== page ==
|View single post by samhood|
|Posted: Sun Nov 9th, 2008 05:50 pm||
Thanks for your interest, curiosity, or whatever motivated you to read the Swordexposed essay.
My username is my real name, Sam Hood, and I am a relative of Gen Hood, although not a direct descendent. Like all of you I am a Civil War enthusiast and preservationist, and because of my collateral kinship to the Gen. Hood, I have always studied his life and career in more depth than other Civil War characters who interest me. I am active in the John Bell Hood Historical Society.
Many years ago when I first read Sword's "Confederacy's Last Hurrah" I was shocked at many of his assertions, which were inconsistent with established family history. I was also astonished at how much of the historical record known to me was absent in Sword's book. It became apparent that Sword was revealing to his readers only selected records, all of which were critical of Hood. This seemed to me to be deplorable conduct from a scholastic standpoint. How can a non-fiction reader possibly be educated when the author filters out any and all evidence that does not support a predetermined conclusion?
Furthermore, I found it deplorable that Sword would attack the personal honor and integrity of a defenseless dead man. Misrepresentation and fact-filtering the historical record to paint Hood as a poorer general than he was is bad enough, but to make an all out assault on the man's personal character, tarnishing his eternal reputation, to me, simply crossed the line of human decency.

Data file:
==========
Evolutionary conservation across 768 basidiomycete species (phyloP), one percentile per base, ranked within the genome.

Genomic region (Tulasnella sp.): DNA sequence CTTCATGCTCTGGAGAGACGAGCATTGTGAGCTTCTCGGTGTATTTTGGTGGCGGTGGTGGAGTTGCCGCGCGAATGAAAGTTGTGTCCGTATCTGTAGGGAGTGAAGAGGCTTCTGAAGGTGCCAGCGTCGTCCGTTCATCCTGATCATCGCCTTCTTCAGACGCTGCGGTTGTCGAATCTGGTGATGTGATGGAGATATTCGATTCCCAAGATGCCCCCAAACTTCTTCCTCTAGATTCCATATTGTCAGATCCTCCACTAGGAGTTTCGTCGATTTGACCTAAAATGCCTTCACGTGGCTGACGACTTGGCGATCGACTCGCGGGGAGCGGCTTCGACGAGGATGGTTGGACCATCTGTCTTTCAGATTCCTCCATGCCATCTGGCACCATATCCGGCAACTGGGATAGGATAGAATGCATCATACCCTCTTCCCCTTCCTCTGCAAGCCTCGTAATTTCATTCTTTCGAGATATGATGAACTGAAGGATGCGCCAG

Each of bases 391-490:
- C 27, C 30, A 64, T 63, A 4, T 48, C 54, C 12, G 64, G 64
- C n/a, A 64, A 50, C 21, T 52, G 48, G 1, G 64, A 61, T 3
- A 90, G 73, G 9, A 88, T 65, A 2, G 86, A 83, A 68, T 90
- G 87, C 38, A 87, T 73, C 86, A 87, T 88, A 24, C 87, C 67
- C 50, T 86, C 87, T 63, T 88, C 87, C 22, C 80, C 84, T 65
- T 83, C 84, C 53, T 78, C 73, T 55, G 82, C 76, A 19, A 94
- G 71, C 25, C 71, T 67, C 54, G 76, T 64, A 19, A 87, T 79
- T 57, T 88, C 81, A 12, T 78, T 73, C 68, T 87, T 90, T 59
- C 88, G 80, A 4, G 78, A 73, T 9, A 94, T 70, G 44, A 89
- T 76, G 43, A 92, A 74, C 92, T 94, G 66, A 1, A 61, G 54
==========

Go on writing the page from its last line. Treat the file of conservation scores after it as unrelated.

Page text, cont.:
I discussed the matter with Sword personally in 2003, and he blamed the absence of all pro-Hood evidence in his book on his publisher, who he claimed culled 25% from his manuscript. Although I didn't believe him, I nodded and let it pass. Then, four years later, Sword wrote essentially the same thing in his latest book, proving that his casting blame on his publisher for the earlier book was false.
My motivation for defending Gen. Hood and exposing Wiley Sword's scholastic and literary malfeasance, although originally inspired by kinship, is now driven more by a desire to warn the Civil War history community of his behavior. People who buy his books need to know what he is capable of doing to his subjects.
I frequently speak on Gen. Hood and the Tennessee Campaign at CWRT and SCV meetings, Living History events and other gatherings. I have never accepted a penny in honorarium, or even travel expenses, which have taken me as far from my West Virginia home as California and Texas. And rather than charge the public for my research on Gen. Hood by publishing a book, I provide all information free on the internet. I encourage observers to compare my motives to Sword, who, as far as I know, does not give his books away for free.
Was John Bell Hood a successful army commander? Absolutely not. As Private Sam Watkins wrote, Gen. Hood, as an army commander, "was a failure in every particular." But Watkins also wrote, "He was a noble, brave and good man, and we loved him for his virtues and goodness of heart...Every impulse of his nature was to do good, and to serve his country as best he could." To criticize Hood's decisions as commander of the Army of Tennessee is appropriate, but to attack the man's personal honor, as Sword does, is inappropriate in the extreme, as is Sword's propensity to intentionally mislead his readers, and charge them for the privilege.
Sword is a gifted writer for sure, which makes his conduct even more reprehensible. He should use his God-given talents to educate, not indoctrinate, and to inform, not misinform.
Last edited on Sun Nov 9th, 2008 09:27 pm by samhood